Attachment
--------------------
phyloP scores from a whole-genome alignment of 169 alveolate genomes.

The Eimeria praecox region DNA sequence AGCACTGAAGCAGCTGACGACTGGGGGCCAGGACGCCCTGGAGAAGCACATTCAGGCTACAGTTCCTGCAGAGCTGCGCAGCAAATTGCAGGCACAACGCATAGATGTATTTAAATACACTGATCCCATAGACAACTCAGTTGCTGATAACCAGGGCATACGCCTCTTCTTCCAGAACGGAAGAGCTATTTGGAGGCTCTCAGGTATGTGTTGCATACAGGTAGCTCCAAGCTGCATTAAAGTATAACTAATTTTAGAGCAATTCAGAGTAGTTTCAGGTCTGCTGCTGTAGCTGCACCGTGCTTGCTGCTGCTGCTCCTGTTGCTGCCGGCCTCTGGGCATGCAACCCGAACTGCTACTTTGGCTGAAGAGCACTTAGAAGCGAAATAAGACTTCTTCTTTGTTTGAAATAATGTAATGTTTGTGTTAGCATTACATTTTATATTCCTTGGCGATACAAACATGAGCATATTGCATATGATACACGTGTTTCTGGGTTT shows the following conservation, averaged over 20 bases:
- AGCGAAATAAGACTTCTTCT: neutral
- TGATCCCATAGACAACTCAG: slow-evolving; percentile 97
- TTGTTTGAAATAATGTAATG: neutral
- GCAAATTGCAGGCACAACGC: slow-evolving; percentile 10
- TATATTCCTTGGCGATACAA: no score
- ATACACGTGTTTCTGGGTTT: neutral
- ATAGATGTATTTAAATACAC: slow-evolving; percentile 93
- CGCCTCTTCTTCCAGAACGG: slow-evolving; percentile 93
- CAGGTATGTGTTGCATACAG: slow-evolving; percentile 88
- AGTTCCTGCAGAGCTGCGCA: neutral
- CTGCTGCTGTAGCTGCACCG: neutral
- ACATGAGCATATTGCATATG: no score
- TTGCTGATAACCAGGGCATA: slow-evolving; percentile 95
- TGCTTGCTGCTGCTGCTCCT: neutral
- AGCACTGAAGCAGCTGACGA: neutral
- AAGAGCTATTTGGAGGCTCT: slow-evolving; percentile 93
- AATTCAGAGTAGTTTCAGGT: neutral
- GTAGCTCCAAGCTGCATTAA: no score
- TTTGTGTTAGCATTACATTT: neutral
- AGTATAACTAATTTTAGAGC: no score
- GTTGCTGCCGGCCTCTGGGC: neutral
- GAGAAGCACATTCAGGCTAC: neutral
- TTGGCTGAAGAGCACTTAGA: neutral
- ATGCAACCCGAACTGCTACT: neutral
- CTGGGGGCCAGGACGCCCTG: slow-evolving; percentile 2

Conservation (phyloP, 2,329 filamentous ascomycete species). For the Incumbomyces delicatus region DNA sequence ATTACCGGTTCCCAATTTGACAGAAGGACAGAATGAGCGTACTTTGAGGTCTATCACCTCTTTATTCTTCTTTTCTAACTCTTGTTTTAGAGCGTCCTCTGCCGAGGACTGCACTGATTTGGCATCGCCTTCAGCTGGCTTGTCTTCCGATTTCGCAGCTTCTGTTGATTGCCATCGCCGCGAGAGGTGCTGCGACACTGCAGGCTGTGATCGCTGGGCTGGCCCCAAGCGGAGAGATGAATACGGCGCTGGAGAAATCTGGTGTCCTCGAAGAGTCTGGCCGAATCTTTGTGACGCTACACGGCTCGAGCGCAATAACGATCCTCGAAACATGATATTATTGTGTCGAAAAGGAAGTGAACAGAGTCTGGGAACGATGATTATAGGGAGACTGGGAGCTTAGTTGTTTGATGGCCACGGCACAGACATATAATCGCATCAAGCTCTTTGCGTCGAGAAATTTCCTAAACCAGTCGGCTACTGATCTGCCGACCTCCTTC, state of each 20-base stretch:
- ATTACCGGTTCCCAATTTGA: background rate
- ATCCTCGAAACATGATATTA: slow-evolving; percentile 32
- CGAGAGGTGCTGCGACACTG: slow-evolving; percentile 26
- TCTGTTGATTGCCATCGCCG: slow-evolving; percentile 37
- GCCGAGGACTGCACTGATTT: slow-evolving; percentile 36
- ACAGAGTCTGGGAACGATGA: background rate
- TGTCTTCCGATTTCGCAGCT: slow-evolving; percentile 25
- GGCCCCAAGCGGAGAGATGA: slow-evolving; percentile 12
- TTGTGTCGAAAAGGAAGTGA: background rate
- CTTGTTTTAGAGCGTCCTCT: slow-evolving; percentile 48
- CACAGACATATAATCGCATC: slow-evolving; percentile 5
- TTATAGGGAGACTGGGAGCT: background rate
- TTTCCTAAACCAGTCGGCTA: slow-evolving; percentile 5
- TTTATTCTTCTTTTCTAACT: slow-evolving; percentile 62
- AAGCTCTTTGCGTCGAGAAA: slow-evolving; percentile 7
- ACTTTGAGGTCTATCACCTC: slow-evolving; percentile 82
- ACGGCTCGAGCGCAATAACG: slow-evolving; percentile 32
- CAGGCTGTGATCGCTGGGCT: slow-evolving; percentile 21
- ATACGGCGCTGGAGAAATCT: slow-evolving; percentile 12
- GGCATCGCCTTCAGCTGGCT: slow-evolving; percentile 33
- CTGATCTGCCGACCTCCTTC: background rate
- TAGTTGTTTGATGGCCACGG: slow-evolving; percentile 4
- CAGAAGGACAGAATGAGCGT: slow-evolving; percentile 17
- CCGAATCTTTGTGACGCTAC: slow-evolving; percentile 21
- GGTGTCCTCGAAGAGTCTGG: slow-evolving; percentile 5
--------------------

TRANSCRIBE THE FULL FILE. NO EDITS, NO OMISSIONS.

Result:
phyloP scores from a whole-genome alignment of 169 alveolate genomes.

The Eimeria praecox region DNA sequence AGCACTGAAGCAGCTGACGACTGGGGGCCAGGACGCCCTGGAGAAGCACATTCAGGCTACAGTTCCTGCAGAGCTGCGCAGCAAATTGCAGGCACAACGCATAGATGTATTTAAATACACTGATCCCATAGACAACTCAGTTGCTGATAACCAGGGCATACGCCTCTTCTTCCAGAACGGAAGAGCTATTTGGAGGCTCTCAGGTATGTGTTGCATACAGGTAGCTCCAAGCTGCATTAAAGTATAACTAATTTTAGAGCAATTCAGAGTAGTTTCAGGTCTGCTGCTGTAGCTGCACCGTGCTTGCTGCTGCTGCTCCTGTTGCTGCCGGCCTCTGGGCATGCAACCCGAACTGCTACTTTGGCTGAAGAGCACTTAGAAGCGAAATAAGACTTCTTCTTTGTTTGAAATAATGTAATGTTTGTGTTAGCATTACATTTTATATTCCTTGGCGATACAAACATGAGCATATTGCATATGATACACGTGTTTCTGGGTTT shows the following conservation, averaged over 20 bases:
- AGCGAAATAAGACTTCTTCT: neutral
- TGATCCCATAGACAACTCAG: slow-evolving; percentile 97
- TTGTTTGAAATAATGTAATG: neutral
- GCAAATTGCAGGCACAACGC: slow-evolving; percentile 10
- TATATTCCTTGGCGATACAA: no score
- ATACACGTGTTTCTGGGTTT: neutral
- ATAGATGTATTTAAATACAC: slow-evolving; percentile 93
- CGCCTCTTCTTCCAGAACGG: slow-evolving; percentile 93
- CAGGTATGTGTTGCATACAG: slow-evolving; percentile 88
- AGTTCCTGCAGAGCTGCGCA: neutral
- CTGCTGCTGTAGCTGCACCG: neutral
- ACATGAGCATATTGCATATG: no score
- TTGCTGATAACCAGGGCATA: slow-evolving; percentile 95
- TGCTTGCTGCTGCTGCTCCT: neutral
- AGCACTGAAGCAGCTGACGA: neutral
- AAGAGCTATTTGGAGGCTCT: slow-evolving; percentile 93
- AATTCAGAGTAGTTTCAGGT: neutral
- GTAGCTCCAAGCTGCATTAA: no score
- TTTGTGTTAGCATTACATTT: neutral
- AGTATAACTAATTTTAGAGC: no score
- GTTGCTGCCGGCCTCTGGGC: neutral
- GAGAAGCACATTCAGGCTAC: neutral
- TTGGCTGAAGAGCACTTAGA: neutral
- ATGCAACCCGAACTGCTACT: neutral
- CTGGGGGCCAGGACGCCCTG: slow-evolving; percentile 2

Conservation (phyloP, 2,329 filamentous ascomycete species). For the Incumbomyces delicatus region DNA sequence ATTACCGGTTCCCAATTTGACAGAAGGACAGAATGAGCGTACTTTGAGGTCTATCACCTCTTTATTCTTCTTTTCTAACTCTTGTTTTAGAGCGTCCTCTGCCGAGGACTGCACTGATTTGGCATCGCCTTCAGCTGGCTTGTCTTCCGATTTCGCAGCTTCTGTTGATTGCCATCGCCGCGAGAGGTGCTGCGACACTGCAGGCTGTGATCGCTGGGCTGGCCCCAAGCGGAGAGATGAATACGGCGCTGGAGAAATCTGGTGTCCTCGAAGAGTCTGGCCGAATCTTTGTGACGCTACACGGCTCGAGCGCAATAACGATCCTCGAAACATGATATTATTGTGTCGAAAAGGAAGTGAACAGAGTCTGGGAACGATGATTATAGGGAGACTGGGAGCTTAGTTGTTTGATGGCCACGGCACAGACATATAATCGCATCAAGCTCTTTGCGTCGAGAAATTTCCTAAACCAGTCGGCTACTGATCTGCCGACCTCCTTC, state of each 20-base stretch:
- ATTACCGGTTCCCAATTTGA: background rate
- ATCCTCGAAACATGATATTA: slow-evolving; percentile 32
- CGAGAGGTGCTGCGACACTG: slow-evolving; percentile 26
- TCTGTTGATTGCCATCGCCG: slow-evolving; percentile 37
- GCCGAGGACTGCACTGATTT: slow-evolving; percentile 36
- ACAGAGTCTGGGAACGATGA: background rate
- TGTCTTCCGATTTCGCAGCT: slow-evolving; percentile 25
- GGCCCCAAGCGGAGAGATGA: slow-evolving; percentile 12
- TTGTGTCGAAAAGGAAGTGA: background rate
- CTTGTTTTAGAGCGTCCTCT: slow-evolving; percentile 48
- CACAGACATATAATCGCATC: slow-evolving; percentile 5
- TTATAGGGAGACTGGGAGCT: background rate
- TTTCCTAAACCAGTCGGCTA: slow-evolving; percentile 5
- TTTATTCTTCTTTTCTAACT: slow-evolving; percentile 62
- AAGCTCTTTGCGTCGAGAAA: slow-evolving; percentile 7
- ACTTTGAGGTCTATCACCTC: slow-evolving; percentile 82
- ACGGCTCGAGCGCAATAACG: slow-evolving; percentile 32
- CAGGCTGTGATCGCTGGGCT: slow-evolving; percentile 21
- ATACGGCGCTGGAGAAATCT: slow-evolving; percentile 12
- GGCATCGCCTTCAGCTGGCT: slow-evolving; percentile 33
- CTGATCTGCCGACCTCCTTC: background rate
- TAGTTGTTTGATGGCCACGG: slow-evolving; percentile 4
- CAGAAGGACAGAATGAGCGT: slow-evolving; percentile 17
- CCGAATCTTTGTGACGCTAC: slow-evolving; percentile 21
- GGTGTCCTCGAAGAGTCTGG: slow-evolving; percentile 5